Public Lands for the People v. USDA

Summarized by:

  • Court: 9th Circuit Court of Appeals Archives
  • Area(s) of Law: Administrative Law
  • Date Filed: 09-26-2012
  • Case #: 11-15007
  • Judge(s)/Court Below: Circuit Judge McKeown for the Court; Chief Judge Kozinski and Circuit Judge N.R. Smith
  • Full Text Opinion

Pursuant to the Organic Administration Act of 1987, the U.S. Forest Service is within its authority in redefining public roads to limit the use of motor vehicle traffic on forest land.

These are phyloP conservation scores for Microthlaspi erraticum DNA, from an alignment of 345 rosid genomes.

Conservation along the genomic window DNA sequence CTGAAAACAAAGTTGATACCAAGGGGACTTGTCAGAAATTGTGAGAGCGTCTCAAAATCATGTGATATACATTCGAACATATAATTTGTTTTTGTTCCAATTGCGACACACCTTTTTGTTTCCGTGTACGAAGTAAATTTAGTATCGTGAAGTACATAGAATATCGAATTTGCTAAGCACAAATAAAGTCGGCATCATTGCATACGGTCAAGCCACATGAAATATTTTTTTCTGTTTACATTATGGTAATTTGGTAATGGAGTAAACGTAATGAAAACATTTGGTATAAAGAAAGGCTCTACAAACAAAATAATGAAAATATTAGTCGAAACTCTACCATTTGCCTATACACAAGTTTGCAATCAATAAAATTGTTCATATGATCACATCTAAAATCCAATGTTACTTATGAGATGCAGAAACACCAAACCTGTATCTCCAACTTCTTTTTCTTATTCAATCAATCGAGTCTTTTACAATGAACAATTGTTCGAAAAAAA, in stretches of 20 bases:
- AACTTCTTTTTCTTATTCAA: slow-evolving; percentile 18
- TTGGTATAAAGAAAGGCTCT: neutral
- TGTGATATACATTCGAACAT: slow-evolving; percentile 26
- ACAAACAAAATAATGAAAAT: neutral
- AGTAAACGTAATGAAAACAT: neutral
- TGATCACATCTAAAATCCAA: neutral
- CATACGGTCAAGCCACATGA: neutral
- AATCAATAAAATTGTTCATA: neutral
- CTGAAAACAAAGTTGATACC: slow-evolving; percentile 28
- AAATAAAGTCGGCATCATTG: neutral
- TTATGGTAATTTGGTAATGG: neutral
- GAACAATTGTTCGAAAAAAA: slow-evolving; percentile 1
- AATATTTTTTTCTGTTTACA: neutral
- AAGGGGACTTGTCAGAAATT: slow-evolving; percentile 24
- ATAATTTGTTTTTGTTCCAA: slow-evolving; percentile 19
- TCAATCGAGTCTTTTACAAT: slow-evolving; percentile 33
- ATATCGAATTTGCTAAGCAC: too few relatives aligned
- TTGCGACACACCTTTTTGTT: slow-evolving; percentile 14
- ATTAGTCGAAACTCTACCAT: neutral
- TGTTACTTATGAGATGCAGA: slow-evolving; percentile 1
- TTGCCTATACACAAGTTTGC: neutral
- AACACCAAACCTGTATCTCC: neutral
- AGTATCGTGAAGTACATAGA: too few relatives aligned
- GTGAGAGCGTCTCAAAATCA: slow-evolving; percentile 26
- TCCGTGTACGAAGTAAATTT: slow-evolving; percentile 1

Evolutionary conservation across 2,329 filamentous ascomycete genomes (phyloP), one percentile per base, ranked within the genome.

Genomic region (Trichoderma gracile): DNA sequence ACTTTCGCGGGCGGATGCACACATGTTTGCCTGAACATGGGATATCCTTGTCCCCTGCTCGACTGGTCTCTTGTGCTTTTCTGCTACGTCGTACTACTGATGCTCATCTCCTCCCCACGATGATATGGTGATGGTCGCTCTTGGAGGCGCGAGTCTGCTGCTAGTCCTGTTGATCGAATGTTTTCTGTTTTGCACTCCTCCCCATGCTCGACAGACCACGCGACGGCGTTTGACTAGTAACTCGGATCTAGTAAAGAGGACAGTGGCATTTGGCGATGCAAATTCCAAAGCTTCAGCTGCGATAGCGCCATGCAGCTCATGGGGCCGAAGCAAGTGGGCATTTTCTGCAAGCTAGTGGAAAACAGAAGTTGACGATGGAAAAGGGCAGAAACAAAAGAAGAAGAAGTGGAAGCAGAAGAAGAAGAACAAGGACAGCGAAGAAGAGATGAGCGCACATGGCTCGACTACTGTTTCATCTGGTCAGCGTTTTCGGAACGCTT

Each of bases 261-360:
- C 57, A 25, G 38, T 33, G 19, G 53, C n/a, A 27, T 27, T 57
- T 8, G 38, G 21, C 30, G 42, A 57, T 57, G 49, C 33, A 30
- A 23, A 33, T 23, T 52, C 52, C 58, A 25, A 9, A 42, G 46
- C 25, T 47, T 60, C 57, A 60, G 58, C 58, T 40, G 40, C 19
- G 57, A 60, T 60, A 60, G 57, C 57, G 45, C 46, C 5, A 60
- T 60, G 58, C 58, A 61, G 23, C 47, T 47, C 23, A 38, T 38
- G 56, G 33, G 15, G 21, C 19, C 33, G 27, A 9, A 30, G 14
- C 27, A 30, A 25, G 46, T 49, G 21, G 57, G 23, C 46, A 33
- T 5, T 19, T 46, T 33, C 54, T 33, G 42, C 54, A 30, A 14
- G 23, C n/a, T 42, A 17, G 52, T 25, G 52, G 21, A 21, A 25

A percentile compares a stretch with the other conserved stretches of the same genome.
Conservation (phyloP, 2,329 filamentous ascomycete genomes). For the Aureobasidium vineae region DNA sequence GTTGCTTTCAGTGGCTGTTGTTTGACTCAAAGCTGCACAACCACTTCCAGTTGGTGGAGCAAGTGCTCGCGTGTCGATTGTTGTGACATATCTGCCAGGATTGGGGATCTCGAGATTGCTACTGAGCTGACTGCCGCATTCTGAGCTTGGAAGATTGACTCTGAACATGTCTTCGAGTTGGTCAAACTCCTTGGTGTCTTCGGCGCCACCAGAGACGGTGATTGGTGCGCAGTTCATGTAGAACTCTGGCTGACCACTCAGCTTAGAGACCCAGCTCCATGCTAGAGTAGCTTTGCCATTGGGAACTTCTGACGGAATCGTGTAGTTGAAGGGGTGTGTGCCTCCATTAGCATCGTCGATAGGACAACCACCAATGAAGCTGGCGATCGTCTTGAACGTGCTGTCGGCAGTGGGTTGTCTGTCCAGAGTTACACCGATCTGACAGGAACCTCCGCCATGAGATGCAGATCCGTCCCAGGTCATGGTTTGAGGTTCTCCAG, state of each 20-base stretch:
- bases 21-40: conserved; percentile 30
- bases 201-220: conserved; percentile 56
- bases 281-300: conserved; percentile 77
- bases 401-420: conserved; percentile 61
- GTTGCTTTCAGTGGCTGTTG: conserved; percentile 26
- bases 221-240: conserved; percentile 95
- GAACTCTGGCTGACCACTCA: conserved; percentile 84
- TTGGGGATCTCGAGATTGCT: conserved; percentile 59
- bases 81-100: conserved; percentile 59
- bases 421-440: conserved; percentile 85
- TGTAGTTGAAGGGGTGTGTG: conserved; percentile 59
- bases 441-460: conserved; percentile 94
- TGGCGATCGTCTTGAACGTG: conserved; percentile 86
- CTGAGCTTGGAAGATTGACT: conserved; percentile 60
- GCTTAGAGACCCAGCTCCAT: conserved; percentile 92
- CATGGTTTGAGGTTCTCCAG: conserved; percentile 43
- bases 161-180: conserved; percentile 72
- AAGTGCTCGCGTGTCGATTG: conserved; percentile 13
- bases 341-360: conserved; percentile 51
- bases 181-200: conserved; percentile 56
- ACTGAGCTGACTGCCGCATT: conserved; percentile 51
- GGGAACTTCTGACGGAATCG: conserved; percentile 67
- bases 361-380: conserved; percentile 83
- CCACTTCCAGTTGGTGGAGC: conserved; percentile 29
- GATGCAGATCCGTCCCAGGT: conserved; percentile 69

The Public Lands for the People (“the Miners”), a group of miners and prospectors, challenged the U.S. Forest Service’s (a division of the U.S. Department of Agriculture) 2008 decision to limit the use of motor vehicles in El Dorado National Forest. The Miners claim that the restriction will adversely affect prospecting access, limit the discovery of new minerals and impinge on several existing mineral rights claims. The district court dismissed the complaint, holding that the Miners lacked standing for failing to show injury in fact. The Court disagreed, holding that the Miners could demonstrate injury in fact because they were able to show that the “access to their Federal mining claims and mineral estates had been closed” due to the 2008 decision. The Miners next argued that the Forest Service lacked the authority to limit the use of motor vehicles due to 36 C.F.R. § 228.4(a), which exempts public roads from needing a Notice of Intent to Use. The Court rejected this argument, affirming the district court’s dismissal, holding that the Organic Administration Act of 1897 gives the Secretary of Agriculture the authority to “adopt reasonable rules and regulations which do not impermissibly encroach upon the right to the use and enjoyment of claims for mining purposes.” Pursuant to this authority, the Forest Service used an appropriate balancing test by considering the impacts of motor vehicles on forest land and miners rights to prospect the land. Additionally, the Court acknowledged the Forest Service’s wide discretion in redefining public roads, placing the roads at issue outside of the regulatory exception. AFFIRMED.

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